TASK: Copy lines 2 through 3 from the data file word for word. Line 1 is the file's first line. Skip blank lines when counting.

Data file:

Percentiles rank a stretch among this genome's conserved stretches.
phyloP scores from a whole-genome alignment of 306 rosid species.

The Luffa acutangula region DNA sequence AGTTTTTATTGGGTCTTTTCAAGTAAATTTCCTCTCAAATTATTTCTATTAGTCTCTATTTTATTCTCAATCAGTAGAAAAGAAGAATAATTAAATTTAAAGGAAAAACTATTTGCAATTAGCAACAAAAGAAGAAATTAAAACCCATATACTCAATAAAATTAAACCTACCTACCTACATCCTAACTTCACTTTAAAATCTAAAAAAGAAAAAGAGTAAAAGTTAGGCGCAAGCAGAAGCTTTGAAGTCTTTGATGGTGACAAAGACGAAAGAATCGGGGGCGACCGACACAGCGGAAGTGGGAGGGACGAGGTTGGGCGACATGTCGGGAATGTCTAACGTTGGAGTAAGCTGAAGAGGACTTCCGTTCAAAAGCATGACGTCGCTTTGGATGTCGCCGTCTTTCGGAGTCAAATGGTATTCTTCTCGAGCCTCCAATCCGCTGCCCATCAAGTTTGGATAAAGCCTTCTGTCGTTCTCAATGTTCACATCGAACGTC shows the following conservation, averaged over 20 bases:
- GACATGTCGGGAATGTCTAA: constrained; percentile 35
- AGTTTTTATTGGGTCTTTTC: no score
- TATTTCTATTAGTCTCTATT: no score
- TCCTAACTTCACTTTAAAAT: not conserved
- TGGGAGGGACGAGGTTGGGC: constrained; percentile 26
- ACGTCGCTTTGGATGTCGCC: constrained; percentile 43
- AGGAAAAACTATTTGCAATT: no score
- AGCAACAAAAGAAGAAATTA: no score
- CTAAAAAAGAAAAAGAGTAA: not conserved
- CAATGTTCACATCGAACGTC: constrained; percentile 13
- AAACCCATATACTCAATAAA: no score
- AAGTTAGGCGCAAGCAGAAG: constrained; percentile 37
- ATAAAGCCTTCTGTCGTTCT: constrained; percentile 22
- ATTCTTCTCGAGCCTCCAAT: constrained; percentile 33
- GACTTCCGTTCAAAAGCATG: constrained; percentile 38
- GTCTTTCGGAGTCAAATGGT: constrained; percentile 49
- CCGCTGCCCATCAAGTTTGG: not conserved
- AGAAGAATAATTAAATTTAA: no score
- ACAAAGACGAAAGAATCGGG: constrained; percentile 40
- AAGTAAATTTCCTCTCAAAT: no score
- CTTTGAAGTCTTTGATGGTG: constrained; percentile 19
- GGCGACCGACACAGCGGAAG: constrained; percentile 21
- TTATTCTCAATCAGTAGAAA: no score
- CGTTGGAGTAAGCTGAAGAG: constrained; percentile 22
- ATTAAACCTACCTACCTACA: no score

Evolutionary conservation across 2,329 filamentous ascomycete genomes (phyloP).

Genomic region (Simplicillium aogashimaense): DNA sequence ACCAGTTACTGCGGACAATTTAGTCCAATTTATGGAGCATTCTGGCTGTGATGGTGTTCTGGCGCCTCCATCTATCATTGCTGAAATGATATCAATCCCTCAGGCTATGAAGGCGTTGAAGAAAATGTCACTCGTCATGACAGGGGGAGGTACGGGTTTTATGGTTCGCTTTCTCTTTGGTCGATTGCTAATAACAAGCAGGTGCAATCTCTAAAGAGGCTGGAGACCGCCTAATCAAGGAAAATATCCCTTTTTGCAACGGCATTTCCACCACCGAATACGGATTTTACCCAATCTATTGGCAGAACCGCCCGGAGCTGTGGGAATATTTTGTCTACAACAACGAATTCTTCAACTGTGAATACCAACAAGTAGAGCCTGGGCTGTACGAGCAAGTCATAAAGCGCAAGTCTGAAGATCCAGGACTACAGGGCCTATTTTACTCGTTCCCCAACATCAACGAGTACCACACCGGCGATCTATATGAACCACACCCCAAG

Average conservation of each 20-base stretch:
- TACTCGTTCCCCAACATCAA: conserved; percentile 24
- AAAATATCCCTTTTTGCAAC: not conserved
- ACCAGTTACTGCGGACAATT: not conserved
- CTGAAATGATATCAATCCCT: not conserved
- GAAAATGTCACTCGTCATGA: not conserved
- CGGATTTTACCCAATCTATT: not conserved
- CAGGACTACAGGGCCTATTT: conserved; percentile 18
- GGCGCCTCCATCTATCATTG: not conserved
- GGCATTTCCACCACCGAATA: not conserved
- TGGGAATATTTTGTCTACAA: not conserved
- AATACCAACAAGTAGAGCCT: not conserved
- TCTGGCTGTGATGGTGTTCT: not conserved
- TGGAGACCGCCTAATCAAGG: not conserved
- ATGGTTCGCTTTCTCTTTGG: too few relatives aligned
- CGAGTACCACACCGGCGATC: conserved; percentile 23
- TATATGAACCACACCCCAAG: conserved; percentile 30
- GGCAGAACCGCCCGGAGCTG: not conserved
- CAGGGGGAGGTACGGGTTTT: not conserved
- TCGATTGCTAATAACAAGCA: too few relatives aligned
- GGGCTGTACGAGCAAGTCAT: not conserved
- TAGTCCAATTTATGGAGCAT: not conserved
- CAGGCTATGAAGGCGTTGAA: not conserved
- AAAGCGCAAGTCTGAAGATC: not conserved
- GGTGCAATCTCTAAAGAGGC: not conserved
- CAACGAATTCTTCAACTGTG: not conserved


phyloP scores from a whole-genome alignment of 306 rosid species.

The Luffa acutangula region DNA sequence AGTTTTTATTGGGTCTTTTCAAGTAAATTTCCTCTCAAATTATTTCTATTAGTCTCTATTTTATTCTCAATCAGTAGAAAAGAAGAATAATTAAATTTAAAGGAAAAACTATTTGCAATTAGCAACAAAAGAAGAAATTAAAACCCATATACTCAATAAAATTAAACCTACCTACCTACATCCTAACTTCACTTTAAAATCTAAAAAAGAAAAAGAGTAAAAGTTAGGCGCAAGCAGAAGCTTTGAAGTCTTTGATGGTGACAAAGACGAAAGAATCGGGGGCGACCGACACAGCGGAAGTGGGAGGGACGAGGTTGGGCGACATGTCGGGAATGTCTAACGTTGGAGTAAGCTGAAGAGGACTTCCGTTCAAAAGCATGACGTCGCTTTGGATGTCGCCGTCTTTCGGAGTCAAATGGTATTCTTCTCGAGCCTCCAATCCGCTGCCCATCAAGTTTGGATAAAGCCTTCTGTCGTTCTCAATGTTCACATCGAACGTC shows the following conservation, averaged over 20 bases: